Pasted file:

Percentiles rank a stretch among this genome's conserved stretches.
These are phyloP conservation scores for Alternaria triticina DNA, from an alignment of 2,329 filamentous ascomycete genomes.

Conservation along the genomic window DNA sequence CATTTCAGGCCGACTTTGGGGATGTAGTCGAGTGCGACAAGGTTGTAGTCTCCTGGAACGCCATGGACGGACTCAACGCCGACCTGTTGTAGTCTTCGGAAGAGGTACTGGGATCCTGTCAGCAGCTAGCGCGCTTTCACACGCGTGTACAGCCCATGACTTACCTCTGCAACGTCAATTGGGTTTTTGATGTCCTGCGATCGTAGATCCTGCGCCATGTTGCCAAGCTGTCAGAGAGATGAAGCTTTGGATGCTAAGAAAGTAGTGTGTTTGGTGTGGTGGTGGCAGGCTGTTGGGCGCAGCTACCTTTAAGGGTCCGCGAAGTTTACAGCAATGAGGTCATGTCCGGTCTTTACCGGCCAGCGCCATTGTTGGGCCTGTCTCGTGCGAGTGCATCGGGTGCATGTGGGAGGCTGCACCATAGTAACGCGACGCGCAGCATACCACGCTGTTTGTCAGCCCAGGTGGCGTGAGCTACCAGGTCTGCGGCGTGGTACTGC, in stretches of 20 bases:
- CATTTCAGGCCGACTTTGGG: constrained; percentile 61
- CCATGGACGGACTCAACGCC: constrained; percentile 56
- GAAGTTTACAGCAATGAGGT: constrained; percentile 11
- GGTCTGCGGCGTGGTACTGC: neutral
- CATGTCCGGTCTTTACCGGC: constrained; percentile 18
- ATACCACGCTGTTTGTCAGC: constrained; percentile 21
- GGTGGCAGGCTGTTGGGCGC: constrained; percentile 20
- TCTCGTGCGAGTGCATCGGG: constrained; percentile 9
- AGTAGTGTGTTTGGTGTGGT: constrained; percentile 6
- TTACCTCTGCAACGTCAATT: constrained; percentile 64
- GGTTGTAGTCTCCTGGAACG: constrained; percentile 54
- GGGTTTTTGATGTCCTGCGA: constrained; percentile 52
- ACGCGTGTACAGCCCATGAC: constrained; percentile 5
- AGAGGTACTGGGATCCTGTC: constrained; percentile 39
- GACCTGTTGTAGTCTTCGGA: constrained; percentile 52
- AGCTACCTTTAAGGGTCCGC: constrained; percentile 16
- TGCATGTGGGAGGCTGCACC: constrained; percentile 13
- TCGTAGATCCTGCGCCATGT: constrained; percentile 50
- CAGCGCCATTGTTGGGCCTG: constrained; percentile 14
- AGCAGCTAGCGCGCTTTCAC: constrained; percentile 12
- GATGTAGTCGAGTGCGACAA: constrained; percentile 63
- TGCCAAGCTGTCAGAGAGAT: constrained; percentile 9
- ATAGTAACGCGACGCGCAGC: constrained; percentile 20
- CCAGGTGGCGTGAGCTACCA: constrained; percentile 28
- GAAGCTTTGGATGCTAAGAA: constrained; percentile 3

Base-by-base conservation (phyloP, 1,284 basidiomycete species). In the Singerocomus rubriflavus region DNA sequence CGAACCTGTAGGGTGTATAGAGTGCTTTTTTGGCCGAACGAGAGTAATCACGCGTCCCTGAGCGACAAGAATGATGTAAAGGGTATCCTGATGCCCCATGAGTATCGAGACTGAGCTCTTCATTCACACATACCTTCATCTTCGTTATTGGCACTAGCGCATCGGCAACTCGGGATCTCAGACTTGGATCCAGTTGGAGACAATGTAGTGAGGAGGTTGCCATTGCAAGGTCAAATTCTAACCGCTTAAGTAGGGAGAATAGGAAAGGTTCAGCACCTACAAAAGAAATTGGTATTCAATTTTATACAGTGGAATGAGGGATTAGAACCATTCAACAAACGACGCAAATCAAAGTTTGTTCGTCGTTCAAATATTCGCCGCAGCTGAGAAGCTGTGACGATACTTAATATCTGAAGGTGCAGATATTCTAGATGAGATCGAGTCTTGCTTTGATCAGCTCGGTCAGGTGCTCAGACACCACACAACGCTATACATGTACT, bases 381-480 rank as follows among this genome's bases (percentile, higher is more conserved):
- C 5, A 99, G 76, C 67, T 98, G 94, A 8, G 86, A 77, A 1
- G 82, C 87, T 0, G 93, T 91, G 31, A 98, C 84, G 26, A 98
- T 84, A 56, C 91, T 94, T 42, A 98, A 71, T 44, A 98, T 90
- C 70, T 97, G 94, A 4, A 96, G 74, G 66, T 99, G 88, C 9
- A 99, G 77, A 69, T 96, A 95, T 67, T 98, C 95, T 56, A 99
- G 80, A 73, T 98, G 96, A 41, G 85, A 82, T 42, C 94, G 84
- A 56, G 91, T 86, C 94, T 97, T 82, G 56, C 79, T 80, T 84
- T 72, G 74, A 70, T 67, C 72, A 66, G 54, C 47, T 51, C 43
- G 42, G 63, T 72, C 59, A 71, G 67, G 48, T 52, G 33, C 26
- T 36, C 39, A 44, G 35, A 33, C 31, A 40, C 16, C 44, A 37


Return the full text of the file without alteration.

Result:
Percentiles rank a stretch among this genome's conserved stretches.
These are phyloP conservation scores for Alternaria triticina DNA, from an alignment of 2,329 filamentous ascomycete genomes.

Conservation along the genomic window DNA sequence CATTTCAGGCCGACTTTGGGGATGTAGTCGAGTGCGACAAGGTTGTAGTCTCCTGGAACGCCATGGACGGACTCAACGCCGACCTGTTGTAGTCTTCGGAAGAGGTACTGGGATCCTGTCAGCAGCTAGCGCGCTTTCACACGCGTGTACAGCCCATGACTTACCTCTGCAACGTCAATTGGGTTTTTGATGTCCTGCGATCGTAGATCCTGCGCCATGTTGCCAAGCTGTCAGAGAGATGAAGCTTTGGATGCTAAGAAAGTAGTGTGTTTGGTGTGGTGGTGGCAGGCTGTTGGGCGCAGCTACCTTTAAGGGTCCGCGAAGTTTACAGCAATGAGGTCATGTCCGGTCTTTACCGGCCAGCGCCATTGTTGGGCCTGTCTCGTGCGAGTGCATCGGGTGCATGTGGGAGGCTGCACCATAGTAACGCGACGCGCAGCATACCACGCTGTTTGTCAGCCCAGGTGGCGTGAGCTACCAGGTCTGCGGCGTGGTACTGC, in stretches of 20 bases:
- CATTTCAGGCCGACTTTGGG: constrained; percentile 61
- CCATGGACGGACTCAACGCC: constrained; percentile 56
- GAAGTTTACAGCAATGAGGT: constrained; percentile 11
- GGTCTGCGGCGTGGTACTGC: neutral
- CATGTCCGGTCTTTACCGGC: constrained; percentile 18
- ATACCACGCTGTTTGTCAGC: constrained; percentile 21
- GGTGGCAGGCTGTTGGGCGC: constrained; percentile 20
- TCTCGTGCGAGTGCATCGGG: constrained; percentile 9
- AGTAGTGTGTTTGGTGTGGT: constrained; percentile 6
- TTACCTCTGCAACGTCAATT: constrained; percentile 64
- GGTTGTAGTCTCCTGGAACG: constrained; percentile 54
- GGGTTTTTGATGTCCTGCGA: constrained; percentile 52
- ACGCGTGTACAGCCCATGAC: constrained; percentile 5
- AGAGGTACTGGGATCCTGTC: constrained; percentile 39
- GACCTGTTGTAGTCTTCGGA: constrained; percentile 52
- AGCTACCTTTAAGGGTCCGC: constrained; percentile 16
- TGCATGTGGGAGGCTGCACC: constrained; percentile 13
- TCGTAGATCCTGCGCCATGT: constrained; percentile 50
- CAGCGCCATTGTTGGGCCTG: constrained; percentile 14
- AGCAGCTAGCGCGCTTTCAC: constrained; percentile 12
- GATGTAGTCGAGTGCGACAA: constrained; percentile 63
- TGCCAAGCTGTCAGAGAGAT: constrained; percentile 9
- ATAGTAACGCGACGCGCAGC: constrained; percentile 20
- CCAGGTGGCGTGAGCTACCA: constrained; percentile 28
- GAAGCTTTGGATGCTAAGAA: constrained; percentile 3

Base-by-base conservation (phyloP, 1,284 basidiomycete species). In the Singerocomus rubriflavus region DNA sequence CGAACCTGTAGGGTGTATAGAGTGCTTTTTTGGCCGAACGAGAGTAATCACGCGTCCCTGAGCGACAAGAATGATGTAAAGGGTATCCTGATGCCCCATGAGTATCGAGACTGAGCTCTTCATTCACACATACCTTCATCTTCGTTATTGGCACTAGCGCATCGGCAACTCGGGATCTCAGACTTGGATCCAGTTGGAGACAATGTAGTGAGGAGGTTGCCATTGCAAGGTCAAATTCTAACCGCTTAAGTAGGGAGAATAGGAAAGGTTCAGCACCTACAAAAGAAATTGGTATTCAATTTTATACAGTGGAATGAGGGATTAGAACCATTCAACAAACGACGCAAATCAAAGTTTGTTCGTCGTTCAAATATTCGCCGCAGCTGAGAAGCTGTGACGATACTTAATATCTGAAGGTGCAGATATTCTAGATGAGATCGAGTCTTGCTTTGATCAGCTCGGTCAGGTGCTCAGACACCACACAACGCTATACATGTACT, bases 381-480 rank as follows among this genome's bases (percentile, higher is more conserved):
- C 5, A 99, G 76, C 67, T 98, G 94, A 8, G 86, A 77, A 1
- G 82, C 87, T 0, G 93, T 91, G 31, A 98, C 84, G 26, A 98
- T 84, A 56, C 91, T 94, T 42, A 98, A 71, T 44, A 98, T 90
- C 70, T 97, G 94, A 4, A 96, G 74, G 66, T 99, G 88, C 9
- A 99, G 77, A 69, T 96, A 95, T 67, T 98, C 95, T 56, A 99
- G 80, A 73, T 98, G 96, A 41, G 85, A 82, T 42, C 94, G 84
- A 56, G 91, T 86, C 94, T 97, T 82, G 56, C 79, T 80, T 84
- T 72, G 74, A 70, T 67, C 72, A 66, G 54, C 47, T 51, C 43
- G 42, G 63, T 72, C 59, A 71, G 67, G 48, T 52, G 33, C 26
- T 36, C 39, A 44, G 35, A 33, C 31, A 40, C 16, C 44, A 37